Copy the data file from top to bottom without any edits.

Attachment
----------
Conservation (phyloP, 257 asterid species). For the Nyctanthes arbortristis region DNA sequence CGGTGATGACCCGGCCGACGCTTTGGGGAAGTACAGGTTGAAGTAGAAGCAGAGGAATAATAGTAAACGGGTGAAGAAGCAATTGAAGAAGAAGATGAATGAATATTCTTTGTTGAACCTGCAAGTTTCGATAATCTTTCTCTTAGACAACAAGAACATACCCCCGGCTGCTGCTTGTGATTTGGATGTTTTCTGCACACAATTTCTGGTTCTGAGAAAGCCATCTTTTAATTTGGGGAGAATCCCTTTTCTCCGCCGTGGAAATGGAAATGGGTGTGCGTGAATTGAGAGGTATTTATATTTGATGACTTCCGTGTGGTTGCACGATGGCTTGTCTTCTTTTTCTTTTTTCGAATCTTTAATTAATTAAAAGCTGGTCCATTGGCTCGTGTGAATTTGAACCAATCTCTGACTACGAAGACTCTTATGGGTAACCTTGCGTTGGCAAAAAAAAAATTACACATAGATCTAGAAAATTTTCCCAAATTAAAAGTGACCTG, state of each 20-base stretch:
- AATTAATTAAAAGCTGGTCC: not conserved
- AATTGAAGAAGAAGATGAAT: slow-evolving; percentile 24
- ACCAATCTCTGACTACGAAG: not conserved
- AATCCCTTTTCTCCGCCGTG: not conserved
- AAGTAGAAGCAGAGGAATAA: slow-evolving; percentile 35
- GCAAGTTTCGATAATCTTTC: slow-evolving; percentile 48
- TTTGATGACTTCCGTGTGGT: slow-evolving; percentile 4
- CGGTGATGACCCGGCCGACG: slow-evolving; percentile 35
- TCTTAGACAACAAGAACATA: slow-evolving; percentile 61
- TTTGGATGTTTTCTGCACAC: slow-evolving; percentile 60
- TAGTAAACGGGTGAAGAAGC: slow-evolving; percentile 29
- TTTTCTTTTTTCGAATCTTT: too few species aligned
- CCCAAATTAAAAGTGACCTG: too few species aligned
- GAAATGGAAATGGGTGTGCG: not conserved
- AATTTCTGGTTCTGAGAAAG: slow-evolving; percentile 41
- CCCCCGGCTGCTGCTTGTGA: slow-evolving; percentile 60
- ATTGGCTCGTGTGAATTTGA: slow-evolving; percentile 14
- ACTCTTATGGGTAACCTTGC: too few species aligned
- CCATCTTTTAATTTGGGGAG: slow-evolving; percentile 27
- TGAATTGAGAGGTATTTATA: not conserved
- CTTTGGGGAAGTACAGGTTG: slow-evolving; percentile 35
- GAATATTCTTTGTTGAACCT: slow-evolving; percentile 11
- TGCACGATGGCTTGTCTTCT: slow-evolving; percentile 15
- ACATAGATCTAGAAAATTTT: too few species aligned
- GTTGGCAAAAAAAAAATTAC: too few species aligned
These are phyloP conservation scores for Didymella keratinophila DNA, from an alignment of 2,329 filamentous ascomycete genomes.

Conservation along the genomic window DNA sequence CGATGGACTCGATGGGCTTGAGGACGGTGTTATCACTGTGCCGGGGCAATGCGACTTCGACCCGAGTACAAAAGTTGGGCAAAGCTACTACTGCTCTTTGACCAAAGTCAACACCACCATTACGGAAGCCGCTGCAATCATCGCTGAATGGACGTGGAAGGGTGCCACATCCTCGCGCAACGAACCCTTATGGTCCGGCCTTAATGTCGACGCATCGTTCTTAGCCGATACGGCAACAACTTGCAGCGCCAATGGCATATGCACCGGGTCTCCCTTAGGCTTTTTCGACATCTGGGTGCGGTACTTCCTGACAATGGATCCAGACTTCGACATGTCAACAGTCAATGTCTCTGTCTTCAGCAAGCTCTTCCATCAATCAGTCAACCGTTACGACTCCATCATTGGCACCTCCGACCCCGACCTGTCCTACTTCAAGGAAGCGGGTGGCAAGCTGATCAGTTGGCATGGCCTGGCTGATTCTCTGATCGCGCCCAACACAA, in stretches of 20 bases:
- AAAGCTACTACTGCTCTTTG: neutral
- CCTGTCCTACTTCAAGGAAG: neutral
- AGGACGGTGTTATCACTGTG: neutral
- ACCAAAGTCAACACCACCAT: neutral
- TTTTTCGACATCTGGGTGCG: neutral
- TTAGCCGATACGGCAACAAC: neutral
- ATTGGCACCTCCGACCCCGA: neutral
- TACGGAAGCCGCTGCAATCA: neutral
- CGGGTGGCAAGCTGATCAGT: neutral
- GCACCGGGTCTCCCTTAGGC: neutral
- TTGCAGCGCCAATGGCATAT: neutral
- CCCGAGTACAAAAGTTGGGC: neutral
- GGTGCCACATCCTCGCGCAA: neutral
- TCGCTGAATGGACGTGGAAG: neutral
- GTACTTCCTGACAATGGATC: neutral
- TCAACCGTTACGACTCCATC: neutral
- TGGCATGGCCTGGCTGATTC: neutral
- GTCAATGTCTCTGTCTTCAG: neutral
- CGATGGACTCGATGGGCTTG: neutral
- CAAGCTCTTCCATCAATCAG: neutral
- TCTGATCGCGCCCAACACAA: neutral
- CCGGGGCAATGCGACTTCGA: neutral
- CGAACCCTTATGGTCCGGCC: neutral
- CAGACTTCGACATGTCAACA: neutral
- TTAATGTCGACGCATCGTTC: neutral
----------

Conservation (phyloP, 257 asterid species). For the Nyctanthes arbortristis region DNA sequence CGGTGATGACCCGGCCGACGCTTTGGGGAAGTACAGGTTGAAGTAGAAGCAGAGGAATAATAGTAAACGGGTGAAGAAGCAATTGAAGAAGAAGATGAATGAATATTCTTTGTTGAACCTGCAAGTTTCGATAATCTTTCTCTTAGACAACAAGAACATACCCCCGGCTGCTGCTTGTGATTTGGATGTTTTCTGCACACAATTTCTGGTTCTGAGAAAGCCATCTTTTAATTTGGGGAGAATCCCTTTTCTCCGCCGTGGAAATGGAAATGGGTGTGCGTGAATTGAGAGGTATTTATATTTGATGACTTCCGTGTGGTTGCACGATGGCTTGTCTTCTTTTTCTTTTTTCGAATCTTTAATTAATTAAAAGCTGGTCCATTGGCTCGTGTGAATTTGAACCAATCTCTGACTACGAAGACTCTTATGGGTAACCTTGCGTTGGCAAAAAAAAAATTACACATAGATCTAGAAAATTTTCCCAAATTAAAAGTGACCTG, state of each 20-base stretch:
- AATTAATTAAAAGCTGGTCC: not conserved
- AATTGAAGAAGAAGATGAAT: slow-evolving; percentile 24
- ACCAATCTCTGACTACGAAG: not conserved
- AATCCCTTTTCTCCGCCGTG: not conserved
- AAGTAGAAGCAGAGGAATAA: slow-evolving; percentile 35
- GCAAGTTTCGATAATCTTTC: slow-evolving; percentile 48
- TTTGATGACTTCCGTGTGGT: slow-evolving; percentile 4
- CGGTGATGACCCGGCCGACG: slow-evolving; percentile 35
- TCTTAGACAACAAGAACATA: slow-evolving; percentile 61
- TTTGGATGTTTTCTGCACAC: slow-evolving; percentile 60
- TAGTAAACGGGTGAAGAAGC: slow-evolving; percentile 29
- TTTTCTTTTTTCGAATCTTT: too few species aligned
- CCCAAATTAAAAGTGACCTG: too few species aligned
- GAAATGGAAATGGGTGTGCG: not conserved
- AATTTCTGGTTCTGAGAAAG: slow-evolving; percentile 41
- CCCCCGGCTGCTGCTTGTGA: slow-evolving; percentile 60
- ATTGGCTCGTGTGAATTTGA: slow-evolving; percentile 14
- ACTCTTATGGGTAACCTTGC: too few species aligned
- CCATCTTTTAATTTGGGGAG: slow-evolving; percentile 27
- TGAATTGAGAGGTATTTATA: not conserved
- CTTTGGGGAAGTACAGGTTG: slow-evolving; percentile 35
- GAATATTCTTTGTTGAACCT: slow-evolving; percentile 11
- TGCACGATGGCTTGTCTTCT: slow-evolving; percentile 15
- ACATAGATCTAGAAAATTTT: too few species aligned
- GTTGGCAAAAAAAAAATTAC: too few species aligned
These are phyloP conservation scores for Didymella keratinophila DNA, from an alignment of 2,329 filamentous ascomycete genomes.

Conservation along the genomic window DNA sequence CGATGGACTCGATGGGCTTGAGGACGGTGTTATCACTGTGCCGGGGCAATGCGACTTCGACCCGAGTACAAAAGTTGGGCAAAGCTACTACTGCTCTTTGACCAAAGTCAACACCACCATTACGGAAGCCGCTGCAATCATCGCTGAATGGACGTGGAAGGGTGCCACATCCTCGCGCAACGAACCCTTATGGTCCGGCCTTAATGTCGACGCATCGTTCTTAGCCGATACGGCAACAACTTGCAGCGCCAATGGCATATGCACCGGGTCTCCCTTAGGCTTTTTCGACATCTGGGTGCGGTACTTCCTGACAATGGATCCAGACTTCGACATGTCAACAGTCAATGTCTCTGTCTTCAGCAAGCTCTTCCATCAATCAGTCAACCGTTACGACTCCATCATTGGCACCTCCGACCCCGACCTGTCCTACTTCAAGGAAGCGGGTGGCAAGCTGATCAGTTGGCATGGCCTGGCTGATTCTCTGATCGCGCCCAACACAA, in stretches of 20 bases:
- AAAGCTACTACTGCTCTTTG: neutral
- CCTGTCCTACTTCAAGGAAG: neutral
- AGGACGGTGTTATCACTGTG: neutral
- ACCAAAGTCAACACCACCAT: neutral
- TTTTTCGACATCTGGGTGCG: neutral
- TTAGCCGATACGGCAACAAC: neutral
- ATTGGCACCTCCGACCCCGA: neutral
- TACGGAAGCCGCTGCAATCA: neutral
- CGGGTGGCAAGCTGATCAGT: neutral
- GCACCGGGTCTCCCTTAGGC: neutral
- TTGCAGCGCCAATGGCATAT: neutral
- CCCGAGTACAAAAGTTGGGC: neutral
- GGTGCCACATCCTCGCGCAA: neutral
- TCGCTGAATGGACGTGGAAG: neutral
- GTACTTCCTGACAATGGATC: neutral
- TCAACCGTTACGACTCCATC: neutral
- TGGCATGGCCTGGCTGATTC: neutral
- GTCAATGTCTCTGTCTTCAG: neutral
- CGATGGACTCGATGGGCTTG: neutral
- CAAGCTCTTCCATCAATCAG: neutral
- TCTGATCGCGCCCAACACAA: neutral
- CCGGGGCAATGCGACTTCGA: neutral
- CGAACCCTTATGGTCCGGCC: neutral
- CAGACTTCGACATGTCAACA: neutral
- TTAATGTCGACGCATCGTTC: neutral